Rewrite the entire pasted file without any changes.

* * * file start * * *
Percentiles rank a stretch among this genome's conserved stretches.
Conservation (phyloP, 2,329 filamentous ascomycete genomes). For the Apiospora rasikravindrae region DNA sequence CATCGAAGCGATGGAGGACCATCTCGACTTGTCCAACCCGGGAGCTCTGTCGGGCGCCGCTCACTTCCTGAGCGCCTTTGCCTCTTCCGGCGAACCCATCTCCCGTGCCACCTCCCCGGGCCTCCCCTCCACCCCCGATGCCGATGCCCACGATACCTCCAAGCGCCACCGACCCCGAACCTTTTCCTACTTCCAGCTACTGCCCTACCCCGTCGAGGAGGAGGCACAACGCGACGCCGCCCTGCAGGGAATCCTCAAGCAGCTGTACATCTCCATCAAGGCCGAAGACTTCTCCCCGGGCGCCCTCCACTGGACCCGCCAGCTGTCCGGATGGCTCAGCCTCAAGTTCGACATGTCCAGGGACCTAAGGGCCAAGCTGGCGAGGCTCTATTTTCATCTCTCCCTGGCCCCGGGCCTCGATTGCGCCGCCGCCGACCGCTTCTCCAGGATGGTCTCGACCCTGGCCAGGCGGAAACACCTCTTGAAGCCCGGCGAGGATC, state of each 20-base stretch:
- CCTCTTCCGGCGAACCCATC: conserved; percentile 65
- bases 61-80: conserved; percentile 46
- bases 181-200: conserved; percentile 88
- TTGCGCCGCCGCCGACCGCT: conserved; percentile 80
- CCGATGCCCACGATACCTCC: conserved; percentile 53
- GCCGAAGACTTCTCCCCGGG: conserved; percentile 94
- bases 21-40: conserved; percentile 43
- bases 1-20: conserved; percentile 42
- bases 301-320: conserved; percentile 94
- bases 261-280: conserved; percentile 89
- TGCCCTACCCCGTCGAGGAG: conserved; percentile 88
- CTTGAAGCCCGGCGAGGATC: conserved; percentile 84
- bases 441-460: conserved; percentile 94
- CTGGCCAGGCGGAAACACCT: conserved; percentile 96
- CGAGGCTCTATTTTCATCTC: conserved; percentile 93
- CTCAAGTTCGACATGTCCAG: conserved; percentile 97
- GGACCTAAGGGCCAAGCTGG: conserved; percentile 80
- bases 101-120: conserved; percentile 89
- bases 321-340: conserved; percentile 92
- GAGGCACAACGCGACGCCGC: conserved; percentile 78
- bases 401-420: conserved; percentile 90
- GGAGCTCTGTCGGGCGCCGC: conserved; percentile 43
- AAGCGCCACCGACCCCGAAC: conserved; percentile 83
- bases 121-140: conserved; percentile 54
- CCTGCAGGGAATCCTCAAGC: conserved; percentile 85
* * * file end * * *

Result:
Percentiles rank a stretch among this genome's conserved stretches.
Conservation (phyloP, 2,329 filamentous ascomycete genomes). For the Apiospora rasikravindrae region DNA sequence CATCGAAGCGATGGAGGACCATCTCGACTTGTCCAACCCGGGAGCTCTGTCGGGCGCCGCTCACTTCCTGAGCGCCTTTGCCTCTTCCGGCGAACCCATCTCCCGTGCCACCTCCCCGGGCCTCCCCTCCACCCCCGATGCCGATGCCCACGATACCTCCAAGCGCCACCGACCCCGAACCTTTTCCTACTTCCAGCTACTGCCCTACCCCGTCGAGGAGGAGGCACAACGCGACGCCGCCCTGCAGGGAATCCTCAAGCAGCTGTACATCTCCATCAAGGCCGAAGACTTCTCCCCGGGCGCCCTCCACTGGACCCGCCAGCTGTCCGGATGGCTCAGCCTCAAGTTCGACATGTCCAGGGACCTAAGGGCCAAGCTGGCGAGGCTCTATTTTCATCTCTCCCTGGCCCCGGGCCTCGATTGCGCCGCCGCCGACCGCTTCTCCAGGATGGTCTCGACCCTGGCCAGGCGGAAACACCTCTTGAAGCCCGGCGAGGATC, state of each 20-base stretch:
- CCTCTTCCGGCGAACCCATC: conserved; percentile 65
- bases 61-80: conserved; percentile 46
- bases 181-200: conserved; percentile 88
- TTGCGCCGCCGCCGACCGCT: conserved; percentile 80
- CCGATGCCCACGATACCTCC: conserved; percentile 53
- GCCGAAGACTTCTCCCCGGG: conserved; percentile 94
- bases 21-40: conserved; percentile 43
- bases 1-20: conserved; percentile 42
- bases 301-320: conserved; percentile 94
- bases 261-280: conserved; percentile 89
- TGCCCTACCCCGTCGAGGAG: conserved; percentile 88
- CTTGAAGCCCGGCGAGGATC: conserved; percentile 84
- bases 441-460: conserved; percentile 94
- CTGGCCAGGCGGAAACACCT: conserved; percentile 96
- CGAGGCTCTATTTTCATCTC: conserved; percentile 93
- CTCAAGTTCGACATGTCCAG: conserved; percentile 97
- GGACCTAAGGGCCAAGCTGG: conserved; percentile 80
- bases 101-120: conserved; percentile 89
- bases 321-340: conserved; percentile 92
- GAGGCACAACGCGACGCCGC: conserved; percentile 78
- bases 401-420: conserved; percentile 90
- GGAGCTCTGTCGGGCGCCGC: conserved; percentile 43
- AAGCGCCACCGACCCCGAAC: conserved; percentile 83
- bases 121-140: conserved; percentile 54
- CCTGCAGGGAATCCTCAAGC: conserved; percentile 85